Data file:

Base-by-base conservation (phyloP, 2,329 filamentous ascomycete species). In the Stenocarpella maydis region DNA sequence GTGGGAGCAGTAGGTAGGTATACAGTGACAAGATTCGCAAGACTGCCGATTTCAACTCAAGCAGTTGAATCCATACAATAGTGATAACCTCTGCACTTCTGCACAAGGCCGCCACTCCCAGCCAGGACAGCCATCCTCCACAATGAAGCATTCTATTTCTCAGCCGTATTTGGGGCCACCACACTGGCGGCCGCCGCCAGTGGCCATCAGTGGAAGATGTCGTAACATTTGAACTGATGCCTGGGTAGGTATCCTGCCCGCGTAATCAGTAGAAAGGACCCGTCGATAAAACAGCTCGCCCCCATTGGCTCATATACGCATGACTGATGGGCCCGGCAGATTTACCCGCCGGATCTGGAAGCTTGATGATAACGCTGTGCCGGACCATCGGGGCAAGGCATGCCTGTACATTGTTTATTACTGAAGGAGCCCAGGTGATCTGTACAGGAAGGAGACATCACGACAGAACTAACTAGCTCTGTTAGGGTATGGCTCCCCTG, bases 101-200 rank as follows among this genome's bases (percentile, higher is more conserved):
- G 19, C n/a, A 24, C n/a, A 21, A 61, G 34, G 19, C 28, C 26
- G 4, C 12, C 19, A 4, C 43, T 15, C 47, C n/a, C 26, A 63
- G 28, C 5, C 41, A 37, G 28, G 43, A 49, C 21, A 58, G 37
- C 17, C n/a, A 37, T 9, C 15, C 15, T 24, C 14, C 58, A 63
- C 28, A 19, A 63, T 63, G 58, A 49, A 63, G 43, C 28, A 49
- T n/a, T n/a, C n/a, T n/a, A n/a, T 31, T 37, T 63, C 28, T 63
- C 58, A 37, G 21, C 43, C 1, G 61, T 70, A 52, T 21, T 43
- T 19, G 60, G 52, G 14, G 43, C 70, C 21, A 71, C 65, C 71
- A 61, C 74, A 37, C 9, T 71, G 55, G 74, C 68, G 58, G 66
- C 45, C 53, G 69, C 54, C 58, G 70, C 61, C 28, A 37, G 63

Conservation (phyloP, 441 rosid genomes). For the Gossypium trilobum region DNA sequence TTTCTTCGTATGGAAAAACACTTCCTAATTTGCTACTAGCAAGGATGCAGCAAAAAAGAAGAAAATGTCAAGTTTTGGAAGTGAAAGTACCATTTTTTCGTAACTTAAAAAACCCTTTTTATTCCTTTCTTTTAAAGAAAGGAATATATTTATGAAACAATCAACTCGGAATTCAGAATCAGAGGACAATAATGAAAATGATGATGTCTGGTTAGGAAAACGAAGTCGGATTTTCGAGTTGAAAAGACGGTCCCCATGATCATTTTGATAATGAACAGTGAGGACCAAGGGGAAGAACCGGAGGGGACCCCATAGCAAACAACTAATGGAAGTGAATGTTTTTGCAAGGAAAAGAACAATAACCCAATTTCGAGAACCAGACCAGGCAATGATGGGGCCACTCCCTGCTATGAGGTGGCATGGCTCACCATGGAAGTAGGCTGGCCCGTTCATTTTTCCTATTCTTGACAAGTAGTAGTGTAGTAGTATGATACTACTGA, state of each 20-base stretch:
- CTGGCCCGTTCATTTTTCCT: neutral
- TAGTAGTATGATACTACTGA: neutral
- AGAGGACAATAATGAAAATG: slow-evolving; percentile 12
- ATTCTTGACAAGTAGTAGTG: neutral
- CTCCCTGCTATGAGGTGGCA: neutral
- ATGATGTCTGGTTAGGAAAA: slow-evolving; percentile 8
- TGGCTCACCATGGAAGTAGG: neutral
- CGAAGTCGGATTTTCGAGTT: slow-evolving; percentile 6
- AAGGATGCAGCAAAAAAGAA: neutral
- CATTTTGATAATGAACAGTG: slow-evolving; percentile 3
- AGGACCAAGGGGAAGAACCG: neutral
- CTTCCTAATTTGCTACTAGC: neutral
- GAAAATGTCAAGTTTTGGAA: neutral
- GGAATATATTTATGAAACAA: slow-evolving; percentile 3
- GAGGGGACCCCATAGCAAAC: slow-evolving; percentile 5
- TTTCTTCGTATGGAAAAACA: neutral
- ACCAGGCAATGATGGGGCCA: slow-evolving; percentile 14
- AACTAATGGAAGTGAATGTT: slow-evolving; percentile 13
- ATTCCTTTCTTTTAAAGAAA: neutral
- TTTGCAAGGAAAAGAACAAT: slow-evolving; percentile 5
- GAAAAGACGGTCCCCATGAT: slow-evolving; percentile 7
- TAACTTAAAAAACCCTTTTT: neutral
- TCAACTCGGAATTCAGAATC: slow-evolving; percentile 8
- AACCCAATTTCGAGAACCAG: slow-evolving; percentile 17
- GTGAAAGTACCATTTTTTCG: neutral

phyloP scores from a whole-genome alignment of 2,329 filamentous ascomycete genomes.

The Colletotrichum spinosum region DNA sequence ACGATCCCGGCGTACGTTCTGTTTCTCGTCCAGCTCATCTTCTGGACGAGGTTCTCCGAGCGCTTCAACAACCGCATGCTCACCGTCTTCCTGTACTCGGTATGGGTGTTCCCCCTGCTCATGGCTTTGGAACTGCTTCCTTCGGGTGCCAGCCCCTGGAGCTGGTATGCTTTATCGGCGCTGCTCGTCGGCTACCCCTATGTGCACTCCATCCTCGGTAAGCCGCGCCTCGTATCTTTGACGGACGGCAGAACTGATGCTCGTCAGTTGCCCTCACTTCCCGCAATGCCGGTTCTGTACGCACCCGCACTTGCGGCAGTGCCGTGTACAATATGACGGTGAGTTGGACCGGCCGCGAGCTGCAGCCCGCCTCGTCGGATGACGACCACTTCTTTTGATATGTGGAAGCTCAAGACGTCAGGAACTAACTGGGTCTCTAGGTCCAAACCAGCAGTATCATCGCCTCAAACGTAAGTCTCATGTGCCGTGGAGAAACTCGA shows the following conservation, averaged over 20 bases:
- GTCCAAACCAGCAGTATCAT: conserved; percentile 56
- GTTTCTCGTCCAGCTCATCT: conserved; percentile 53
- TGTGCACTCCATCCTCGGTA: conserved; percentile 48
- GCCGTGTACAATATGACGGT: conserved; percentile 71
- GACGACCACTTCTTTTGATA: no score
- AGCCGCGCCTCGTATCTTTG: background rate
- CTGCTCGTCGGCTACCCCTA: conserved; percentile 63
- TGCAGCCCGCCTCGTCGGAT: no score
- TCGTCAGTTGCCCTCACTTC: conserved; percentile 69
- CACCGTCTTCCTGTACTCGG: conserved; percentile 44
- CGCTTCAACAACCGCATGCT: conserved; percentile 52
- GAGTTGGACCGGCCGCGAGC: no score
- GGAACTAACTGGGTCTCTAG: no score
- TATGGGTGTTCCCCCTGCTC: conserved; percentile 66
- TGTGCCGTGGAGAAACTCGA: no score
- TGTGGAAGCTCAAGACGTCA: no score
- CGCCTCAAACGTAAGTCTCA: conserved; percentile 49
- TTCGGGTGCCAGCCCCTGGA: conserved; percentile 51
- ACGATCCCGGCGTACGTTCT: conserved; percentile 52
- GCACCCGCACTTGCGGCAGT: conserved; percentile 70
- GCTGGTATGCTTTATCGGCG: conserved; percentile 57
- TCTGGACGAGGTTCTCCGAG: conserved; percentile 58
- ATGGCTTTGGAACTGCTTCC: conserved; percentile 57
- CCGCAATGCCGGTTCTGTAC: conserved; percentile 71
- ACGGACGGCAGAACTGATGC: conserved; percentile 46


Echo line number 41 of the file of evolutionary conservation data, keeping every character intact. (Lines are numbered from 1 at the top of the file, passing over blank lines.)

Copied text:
- GTTTCTCGTCCAGCTCATCT: conserved; percentile 53